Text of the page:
Every day, all day, I am bombarded with listserv emails – 90% of which I am completely uninterested in. Many of these listservs are ones that my supervisors have suggested I join as a source of information and guidance. Once in a while I see a topic that looks interesting and read a few of the emails, but these discussions often devolve into barely veiled insults and vitriolic comments, or pleasant but unhelpful reiterations of the same idea. The only listserv I have enjoyed with relative consistency is the one from my graduate school which often has job listings. This too is most often irrelevant to me, as students use it to sell textbooks and even list apartments, but the repetition of deleting mass emails is worth the occasional local job listing.

So why use listservs at all? While it is helpful to post a question on a subject you are unfamiliar with, the same information can usually be gleaned from blogs or library web sites. Perhaps the listserv is, as Greg Lambert calls them in his June 2009 article in the AALL Spectrum, “lazy research.” Since joining Twitter, I have found the social media sites a wonderful source of information for libraries and librarians. But, like many other Twitter users, it took me months of forced engagement and exploration to truly understand the nuances (and language) of Twitter. I am nearly a “born digital”, and if it was difficult and time consuming for me to grasp the multitude of ways to harness Twitter’s plethora of information, than I can only guess how difficult and frustrating it would be for librarians who have been in the profession for a much longer time.

Lambert’s article provides a good list of the of pros and cons of listservs and in the end agrees with me, that a new model needs to be embraced. While we both mention Twitter, its defining characteristic is that posts can be no longer than 140 characters. Most librarians, news sites, blogs, etc. bypass this stipulation by posting a shortened URL to their Twitter post. But most librarians do not have their own site, so I don’t know if using Twitter can exactly replicate the quantity of information shared in a listserv. Twitter could possibly link to a wiki, a web site that any librarian could alter and share information on; but would the confluence of two Web 2.0 technologies make the process of sharing information unnecessarily difficult? Probably. Lambert’s most enthusiastic suggestion is Nings – social networks that allow user created communities to be as wide or as narrow as they choose and to share media in a number of different formats. Nings, like any technology, have a learning curve, which may be a detriment to some. I believe it is just for this reason that listservs have persisted for so long.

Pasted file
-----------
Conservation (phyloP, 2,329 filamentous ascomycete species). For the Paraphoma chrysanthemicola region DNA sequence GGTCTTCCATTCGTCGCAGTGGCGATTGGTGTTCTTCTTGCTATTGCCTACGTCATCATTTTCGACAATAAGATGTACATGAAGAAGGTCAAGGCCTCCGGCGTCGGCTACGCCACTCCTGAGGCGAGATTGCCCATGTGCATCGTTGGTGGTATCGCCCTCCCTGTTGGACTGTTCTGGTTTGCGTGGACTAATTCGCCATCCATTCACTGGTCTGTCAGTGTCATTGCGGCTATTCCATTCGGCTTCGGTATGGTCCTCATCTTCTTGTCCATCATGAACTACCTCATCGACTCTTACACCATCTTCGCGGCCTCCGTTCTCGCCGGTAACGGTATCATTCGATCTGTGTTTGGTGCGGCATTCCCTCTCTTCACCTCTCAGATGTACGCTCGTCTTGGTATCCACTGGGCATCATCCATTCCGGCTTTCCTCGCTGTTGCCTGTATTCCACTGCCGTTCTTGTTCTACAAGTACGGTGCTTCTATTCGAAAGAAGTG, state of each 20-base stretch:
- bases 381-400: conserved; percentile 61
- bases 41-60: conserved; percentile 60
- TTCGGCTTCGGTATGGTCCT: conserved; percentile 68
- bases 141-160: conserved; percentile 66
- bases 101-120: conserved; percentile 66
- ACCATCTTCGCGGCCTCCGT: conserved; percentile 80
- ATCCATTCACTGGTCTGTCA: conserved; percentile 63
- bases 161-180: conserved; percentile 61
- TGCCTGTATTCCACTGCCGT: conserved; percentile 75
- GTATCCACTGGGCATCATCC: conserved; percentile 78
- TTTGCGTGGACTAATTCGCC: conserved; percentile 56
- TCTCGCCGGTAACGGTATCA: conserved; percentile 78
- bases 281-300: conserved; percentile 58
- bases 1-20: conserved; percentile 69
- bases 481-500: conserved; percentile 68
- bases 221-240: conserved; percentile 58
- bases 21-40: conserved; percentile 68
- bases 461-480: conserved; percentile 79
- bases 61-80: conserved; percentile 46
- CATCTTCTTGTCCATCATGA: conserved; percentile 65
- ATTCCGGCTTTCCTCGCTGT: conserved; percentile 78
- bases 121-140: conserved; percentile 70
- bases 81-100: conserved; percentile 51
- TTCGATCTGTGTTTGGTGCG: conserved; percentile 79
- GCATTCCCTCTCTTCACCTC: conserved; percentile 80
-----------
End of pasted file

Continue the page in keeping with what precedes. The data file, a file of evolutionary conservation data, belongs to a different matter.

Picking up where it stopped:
Listservs are simple, requiring only the use of email, a skill even the most seasoned librarian has mastered. So why is it that librarians haven’t adopted social media for professional development and collaboration even though most libraries boast their own Facebook page, and many have blogs and Twitter feeds? I think the answer is that librarians are often [1] too busy and [2] overwhelmed at the idea of learning another new technology. (And let’s be honest: a class on a new technology is always unhelpful to those digitally struggling and superfluous to those already embracing Web 2.0 technologies.) What is the solution? How do we smoothly transition as a profession from the outdated model of the listserv to the collaborative, nourishing environment of Web 2.0 community sites? I haven’t a clue! What’s your thoughts?

Please read the entirety of Greg Lambert’s article from June 2009′s AALL Spectrum here.

Follow

Get every new post delivered to your Inbox.